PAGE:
The Jack Russell Terrier is a smaller breed of dog that was bred from the Fox Terrier in England back in the 1800s. Reverend John “Jack” Russell, who had been breeding fox terriers, finally decided to create a special type of terrier with shorter legs so it could hunt foxes where larger breeds couldn’t go.
The Chinese name “Shih Tzu” roughly translates to “little lion” in English, because these dogs were supposedly bred to have aesthetic features similar to the ferocious king of the jungle. However, some Tibetan legends suggest that Buddha Manjuri, God of Learning, could transform little dogs into actual full-grown lions that could protect him on his journeys.
The Welsh Corgi is a small, short-legged breed of dog that was originally bred for herding cattle. This name could refer back to the dog’s signature small stature and short legs that historically allowed them to successfully herd livestock since they were shorter than other breeds.
The spaniel breed was originally used to flush animals out of hiding without scaring them away. This meant that the animal would come into view for its owner, making it easier to hunt prey. Some believe that because woodcocks were often hunted with these dogs, they named the breed “cocker spaniels.”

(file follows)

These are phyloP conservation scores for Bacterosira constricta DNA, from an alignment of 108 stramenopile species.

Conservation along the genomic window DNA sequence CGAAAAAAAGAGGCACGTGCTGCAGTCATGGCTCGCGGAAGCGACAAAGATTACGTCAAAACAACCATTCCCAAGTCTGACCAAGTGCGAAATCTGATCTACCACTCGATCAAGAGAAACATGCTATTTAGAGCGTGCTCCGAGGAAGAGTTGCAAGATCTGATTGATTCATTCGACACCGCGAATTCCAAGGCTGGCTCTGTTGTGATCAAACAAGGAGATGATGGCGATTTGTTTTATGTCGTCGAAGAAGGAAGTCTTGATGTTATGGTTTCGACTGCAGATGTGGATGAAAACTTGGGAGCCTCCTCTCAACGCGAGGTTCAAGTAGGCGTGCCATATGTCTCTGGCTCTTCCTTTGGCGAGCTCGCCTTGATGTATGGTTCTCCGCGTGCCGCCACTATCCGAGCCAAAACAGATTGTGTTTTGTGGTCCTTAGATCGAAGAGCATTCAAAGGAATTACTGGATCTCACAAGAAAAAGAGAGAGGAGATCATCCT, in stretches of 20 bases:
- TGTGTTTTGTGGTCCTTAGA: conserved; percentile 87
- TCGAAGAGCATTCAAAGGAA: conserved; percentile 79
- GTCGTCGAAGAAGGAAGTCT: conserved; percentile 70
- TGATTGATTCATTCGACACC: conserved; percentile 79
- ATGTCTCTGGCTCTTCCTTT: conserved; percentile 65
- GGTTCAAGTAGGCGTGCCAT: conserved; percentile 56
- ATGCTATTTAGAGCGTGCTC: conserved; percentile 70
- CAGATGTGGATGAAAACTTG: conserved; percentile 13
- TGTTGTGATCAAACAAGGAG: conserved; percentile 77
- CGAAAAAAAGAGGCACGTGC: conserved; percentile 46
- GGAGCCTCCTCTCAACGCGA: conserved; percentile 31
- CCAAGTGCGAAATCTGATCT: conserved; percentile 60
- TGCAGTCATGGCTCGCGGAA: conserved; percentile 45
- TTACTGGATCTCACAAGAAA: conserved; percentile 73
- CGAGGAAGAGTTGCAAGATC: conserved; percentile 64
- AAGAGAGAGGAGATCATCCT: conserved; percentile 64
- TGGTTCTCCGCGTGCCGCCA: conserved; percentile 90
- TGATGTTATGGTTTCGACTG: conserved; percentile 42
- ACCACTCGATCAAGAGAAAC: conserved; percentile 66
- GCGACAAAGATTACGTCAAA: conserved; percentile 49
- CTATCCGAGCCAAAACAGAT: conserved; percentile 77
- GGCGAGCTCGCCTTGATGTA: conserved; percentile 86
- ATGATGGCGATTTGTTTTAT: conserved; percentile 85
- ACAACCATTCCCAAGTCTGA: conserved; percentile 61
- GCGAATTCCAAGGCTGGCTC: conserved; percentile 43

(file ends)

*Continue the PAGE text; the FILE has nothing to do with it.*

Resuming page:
Those who love poodles know that these beautiful, well-coiffed canines have a long history of being water retrievers. Though there is still some debate as to where they originated from, it’s clear that the word “poodle” likely derives from the German word “Pudel,” which translates roughly to “one who plays in or with water.”
The bloodhound is a well-known dog breed that has been around for centuries. It’s said to have aristocratic blood, hence giving the said name to it. A strong, obedient breed of dog that can track scents for miles on end, the bloodhound has been used by law enforcement and hunters alike for centuries.
The bulldog is a breed of dog that was originally bred to fight bulls. They were trained and groomed for this purpose, but it became illegal in Great Britain by 1835. Bullbaiting persisted after the ban, so they kept their original name even though they no longer fought bulls.